WHO puts bird flu drug maker on alert
The World Health Organization has asked the maker of the anti-bird flu drug Tamiflu to be on alert to mobilize its global stockpile of the drug.india Updated: May 27, 2006 23:27 IST
The World Health Organization has asked the maker of the anti-bird flu drug Tamiflu to be on alert to mobilize its global stockpile of the drug amid three new H5N1 deaths in a family cluster in Indonesia, officials said Saturday. The WHO, prompted by fears of human-to-human transmission among at least six dead relatives in Indonesia, moved for the first time to place Swiss drug maker Roche Holding AG on notice to prepare to distribute its stockpile.
The UN health organization said that a precautionary 9,500 treatment doses of Tamiflu from a separate WHO reserve, along with protective gear, were flown into Indonesia on Friday, but the shipment was not expected to be followed by movement of the global stockpile.
The WHO said the Tamiflu alert was part of its standard operating procedure when the organization has "reasonable doubt" about a situation that could involve human-to-human transmission. If the virus can pass easily among humans, it could cause a pandemic. "We have no intention of shipping that stockpile," cautioned Dick Thompson, WHO spokesman. "We see this as a practice run." Health officials continue to puzzle over why six family members from a village in North Sumatra have died after being infected by the H5N1 virus. A seventh relative who died was buried before tests could be done, but she was considered to be among those infected. Meanwhile, on Saturday, Nyoman Kandun, a director general at Indonesia's health ministry, said that a WHO laboratory in Hong Kong has confirmed five more cases of human bird flu, three of which were fatal.
All five had earlier tested positive for the H5N1 virus in a local laboratory. Bird flu has now infected 48 people in Indonesia, 36 of whom died.
The cluster has attracted huge attention because it is the largest yet reported. Experts have been unable to link the family members to contact with infected birds and tests on poultry in the village have all come back negative. No one else in the village has fallen ill and the virus has not mutated in any way, experts said. The WHO in Jakarta received word from the Indonesian Health Ministry on Monday about the human cluster in Kubu Simbelang village. That led to the organization, headquartered in Geneva, to put Tamiflu's manufacturer on alert, said Jules Pieters, director of WHO's rapid response and containment group in Geneva. "We were quite keen to inform Roche quite timely," Pieters said. "We knew Thursday would be a holiday in Europe and wanted to make sure Roche warehouses would be open."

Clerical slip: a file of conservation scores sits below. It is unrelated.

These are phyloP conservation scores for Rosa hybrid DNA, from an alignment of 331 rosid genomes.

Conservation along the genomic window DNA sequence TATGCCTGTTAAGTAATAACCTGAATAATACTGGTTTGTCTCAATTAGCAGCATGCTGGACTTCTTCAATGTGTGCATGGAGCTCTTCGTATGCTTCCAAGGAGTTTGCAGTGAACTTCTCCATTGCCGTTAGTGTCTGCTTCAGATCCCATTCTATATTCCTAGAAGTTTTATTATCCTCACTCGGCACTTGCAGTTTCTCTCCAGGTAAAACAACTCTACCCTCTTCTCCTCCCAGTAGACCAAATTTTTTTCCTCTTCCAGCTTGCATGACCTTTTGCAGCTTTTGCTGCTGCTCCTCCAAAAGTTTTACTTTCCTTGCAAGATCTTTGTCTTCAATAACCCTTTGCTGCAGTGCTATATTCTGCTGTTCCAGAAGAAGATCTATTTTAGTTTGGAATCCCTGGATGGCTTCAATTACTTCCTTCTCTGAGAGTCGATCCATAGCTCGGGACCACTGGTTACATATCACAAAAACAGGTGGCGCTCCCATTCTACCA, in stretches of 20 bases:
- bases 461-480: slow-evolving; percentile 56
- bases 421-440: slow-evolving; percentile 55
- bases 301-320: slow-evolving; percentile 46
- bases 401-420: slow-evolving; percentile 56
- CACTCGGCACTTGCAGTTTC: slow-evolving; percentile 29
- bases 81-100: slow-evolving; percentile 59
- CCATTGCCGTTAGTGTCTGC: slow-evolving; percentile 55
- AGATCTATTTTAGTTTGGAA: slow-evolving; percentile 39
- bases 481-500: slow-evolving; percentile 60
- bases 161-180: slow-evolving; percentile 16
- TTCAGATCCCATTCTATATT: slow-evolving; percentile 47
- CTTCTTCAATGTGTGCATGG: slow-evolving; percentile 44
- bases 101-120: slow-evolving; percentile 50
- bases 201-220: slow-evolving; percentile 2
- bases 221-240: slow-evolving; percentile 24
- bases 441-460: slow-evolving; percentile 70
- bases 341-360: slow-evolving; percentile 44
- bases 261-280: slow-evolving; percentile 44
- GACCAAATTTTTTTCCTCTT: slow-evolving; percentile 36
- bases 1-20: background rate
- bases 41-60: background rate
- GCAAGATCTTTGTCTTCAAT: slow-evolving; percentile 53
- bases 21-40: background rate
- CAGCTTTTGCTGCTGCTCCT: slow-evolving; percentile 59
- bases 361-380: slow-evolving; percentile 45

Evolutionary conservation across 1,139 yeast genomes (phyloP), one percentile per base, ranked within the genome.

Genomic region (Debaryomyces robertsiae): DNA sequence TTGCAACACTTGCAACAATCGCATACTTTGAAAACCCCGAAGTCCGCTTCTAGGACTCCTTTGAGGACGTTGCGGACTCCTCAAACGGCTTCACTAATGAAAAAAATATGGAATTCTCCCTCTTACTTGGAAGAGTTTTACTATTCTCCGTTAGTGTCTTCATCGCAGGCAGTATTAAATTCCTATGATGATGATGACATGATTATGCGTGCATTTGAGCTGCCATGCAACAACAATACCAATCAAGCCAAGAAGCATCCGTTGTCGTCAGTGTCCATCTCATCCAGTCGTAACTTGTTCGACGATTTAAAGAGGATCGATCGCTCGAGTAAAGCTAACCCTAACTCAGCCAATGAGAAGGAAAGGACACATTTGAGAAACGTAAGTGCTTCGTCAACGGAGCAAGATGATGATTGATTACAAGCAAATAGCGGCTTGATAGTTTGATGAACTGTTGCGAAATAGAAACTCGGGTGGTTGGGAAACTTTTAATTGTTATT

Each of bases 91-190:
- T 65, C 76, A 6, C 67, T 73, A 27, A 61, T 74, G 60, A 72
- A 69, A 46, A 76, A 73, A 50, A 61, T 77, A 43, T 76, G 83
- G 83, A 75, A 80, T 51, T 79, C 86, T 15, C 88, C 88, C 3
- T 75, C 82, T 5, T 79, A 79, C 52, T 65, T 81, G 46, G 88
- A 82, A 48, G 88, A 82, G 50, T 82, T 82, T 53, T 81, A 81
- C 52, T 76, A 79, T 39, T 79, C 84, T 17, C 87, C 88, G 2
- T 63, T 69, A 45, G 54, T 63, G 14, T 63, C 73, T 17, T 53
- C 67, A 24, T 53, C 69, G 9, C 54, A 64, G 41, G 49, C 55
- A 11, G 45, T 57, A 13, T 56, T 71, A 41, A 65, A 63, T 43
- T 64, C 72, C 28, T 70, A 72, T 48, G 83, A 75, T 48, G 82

He said Roche would remain on alert for approximately the next two weeks, or twice the incubation period of the last reported case. Roche spokesman Baschi Duerr said the stockpile, which consists of 3 million treatment courses, is ready to be shipped wherever it is needed at any time.
"We are in very close contact with WHO, even today, and our readiness is geared to be able to deliver," Duerr said. Indonesia's number of human bird flu cases has jumped rapidly this year as public awareness remains low and government commitment has not equaled that of other countries.
Vietnam, the country hardest-hit by the disease, has been hailed for controlling the virus through strong political will and mass poultry vaccination campaigns. No human cases have been reported there since November.
By contrast, Indonesia has raised high concerns that it is moving slowly and ineffectively in containing the disease. The sprawling nation of 17,000 islands has so far refused to carry out mass slaughters of poultry in all infected areas _ one of the U.N. Food and Agriculture Organization's most basic containment guidelines_ saying it cannot afford to compensate farmers. Bio-security measures are virtually nonexistent in the densely populated countryside, home to hundreds of millions of backyard chickens.
The latest confirmed deaths were a 39-year-old man from Jakarta, a 10-year-old girl from West Java and a 32-year-old man, who was the last to die on Monday in the North Sumatra cluster. He was among the extended Indonesian family -- all blood relatives -- who caught bird flu and died.
None of the poultry in the village of about 1,500 people have tested positive for the virus. Health officials have struggled to gather information or take blood samples from villagers, many of whom believe black magic is responsible for their neighbors' deaths. WHO has said limited human-to-human transmission is believed to have occurred in about four previous clusters, but this is the largest.
Bird flu has killed at least 124 people worldwide since the virus began ravaging Asian poultry stocks in late 2003. Experts fear the virus could mutate into a highly contagious form that passes easily among people.
So far, the virus remains hard for people to catch and most human cases have been linked to contact with infected birds.